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post #1 of 7 (permalink) Old 05-16-2012, 12:51 PM Thread Starter
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socializing car sick puppy

I just adopted (got free) a 15 week old pup from a owner who bought two brothers and after 3 weeks decided two was to much. He is a very good pup and although a bit shy or reserved is coming out of his shell. I'd like to get him out and about and meeting new people and all but he gets very car sick. As soon as I pick him up and put him in the car he starts drooling, followed buy throwing up. I take him for very short rides less then a mile to a local park and so far just drool no vomit. But a 30 minute trip to the vet resulted in vomiting on the way there and on the way back. He gets very stressed and doesn't even like to walk by the car. I have been feeding him by the car and he'll eat. I need to take him on a 2 hour trip one way friday and the vet gave me some meds. to help but he can't have them that often the meds. It can't be given two days in a row. Does any one know of any idea to help him not get sick on rides. Other then the car sick stuff he's been all but prefect. Well my form of perfect drivey land shark.

Thanks
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post #2 of 7 (permalink) Old 05-16-2012, 01:16 PM
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I'd say you're doing a good job with the short trips and making the car a good place.

I'm sure there are some natural medications or I'd heard gravol works well if it's the children's version, it may be a phase or he may always need medication to help that are less potent and can be given more often

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post #3 of 7 (permalink) Old 05-16-2012, 01:19 PM
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I have the same issue, although not actual vomiting, but misery and nausea in the car. Here is something that helped me:

Car Sickness (Dog)
If your dog is miserable from a ride in the car, here are a few suggestions

1. One of the best herbs for nausea of any kind is ginger - be it a couple of ginger snap cookies ginger ale/beer, crystallized ginger, or a 500 mg capsule of the powder. Just give it about 30 minutes before any car trip. Good for people, too. Even for seasickness.Try powdered ginger root capsules. Ginger root does help calm the stomach. Ginger can be given in tea, too, if the animal prefers it. Ginger root raw is a little strong, and most animals don't like it. Scale down the human dosage for animals, and give a little before the car ride as well as during the trip if needed. You can buy Hofel's High Strength Ginger 'Pearles' (a fancy name for capsules!) for the dogs and their car sickness. Each capsule contains the same as 12grams of fresh ginger and you only need one per day, given about half an hour before traveling. They have found that it really does help in reducing salivation and nausea.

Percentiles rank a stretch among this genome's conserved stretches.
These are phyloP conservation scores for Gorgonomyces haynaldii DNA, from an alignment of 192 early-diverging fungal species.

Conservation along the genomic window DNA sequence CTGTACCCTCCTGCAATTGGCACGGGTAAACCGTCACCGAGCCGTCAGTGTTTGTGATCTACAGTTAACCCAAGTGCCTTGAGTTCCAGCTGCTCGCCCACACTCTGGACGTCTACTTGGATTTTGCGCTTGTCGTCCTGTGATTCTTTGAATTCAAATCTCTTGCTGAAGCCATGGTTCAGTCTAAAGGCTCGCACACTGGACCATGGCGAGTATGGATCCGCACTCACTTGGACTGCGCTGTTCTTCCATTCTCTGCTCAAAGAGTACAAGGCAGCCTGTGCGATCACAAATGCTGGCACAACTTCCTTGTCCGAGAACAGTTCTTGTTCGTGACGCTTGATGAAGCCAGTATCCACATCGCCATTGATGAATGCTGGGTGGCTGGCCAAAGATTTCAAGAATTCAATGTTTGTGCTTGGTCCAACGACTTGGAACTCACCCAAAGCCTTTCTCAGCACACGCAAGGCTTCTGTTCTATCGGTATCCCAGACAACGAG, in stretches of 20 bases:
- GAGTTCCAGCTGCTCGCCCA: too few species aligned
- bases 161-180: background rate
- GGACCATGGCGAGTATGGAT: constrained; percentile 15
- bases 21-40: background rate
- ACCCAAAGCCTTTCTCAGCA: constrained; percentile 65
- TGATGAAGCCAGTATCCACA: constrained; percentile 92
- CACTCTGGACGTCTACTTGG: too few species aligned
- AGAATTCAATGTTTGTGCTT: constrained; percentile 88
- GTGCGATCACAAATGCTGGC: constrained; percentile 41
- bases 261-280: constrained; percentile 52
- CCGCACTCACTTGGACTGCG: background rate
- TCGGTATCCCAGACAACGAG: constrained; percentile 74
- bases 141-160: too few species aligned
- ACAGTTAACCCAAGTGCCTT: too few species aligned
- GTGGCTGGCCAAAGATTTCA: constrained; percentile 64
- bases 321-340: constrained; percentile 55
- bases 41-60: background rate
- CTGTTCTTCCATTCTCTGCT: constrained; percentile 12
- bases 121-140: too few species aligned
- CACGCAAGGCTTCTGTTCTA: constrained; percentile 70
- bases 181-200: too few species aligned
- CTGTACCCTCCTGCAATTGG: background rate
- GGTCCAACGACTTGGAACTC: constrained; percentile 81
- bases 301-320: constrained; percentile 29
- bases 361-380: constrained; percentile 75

2. In Pat Colby's book - Natural Pet Care, under the heading Travel Sickness is says "In all species, (including humans) this is due to a vitamin B6 deficiency". Goes on to say "give half a teaspoon of ascorbate, one B complex and one B6, or half of each for a small dog (the two must always be given together). If it is to be a long journey, giving all the recommended vitamins on the feed the day before as well, and during the journey, would also be a good idea as it would guard against the extra stress"

3. Fenugreek, another herb, can be used just like ginger.

4. Rescue Remedy can be given just a few drops on a small treat. This is a Bach Flower Remedy. It tends to calm down an animal but doesn't make them dopey like drugs do. Give about 4 drops in the mouth or ears about 10-12 hours before starting the trip, repeating every four hours or as needed. You can also spritz the car with a dilution made with spring water. RR is absorbed anywhere through the skin, so even rubbing some RR in can help calm. RR can also be given in drinking water - dilution does not affect its efficacy.

5. Peppermint is wonderful for motion sickness. A drop or two of tincture of peppermint might help or try brewing some peppermint tea and giving the animal some cooled tea. This also calms the stomach.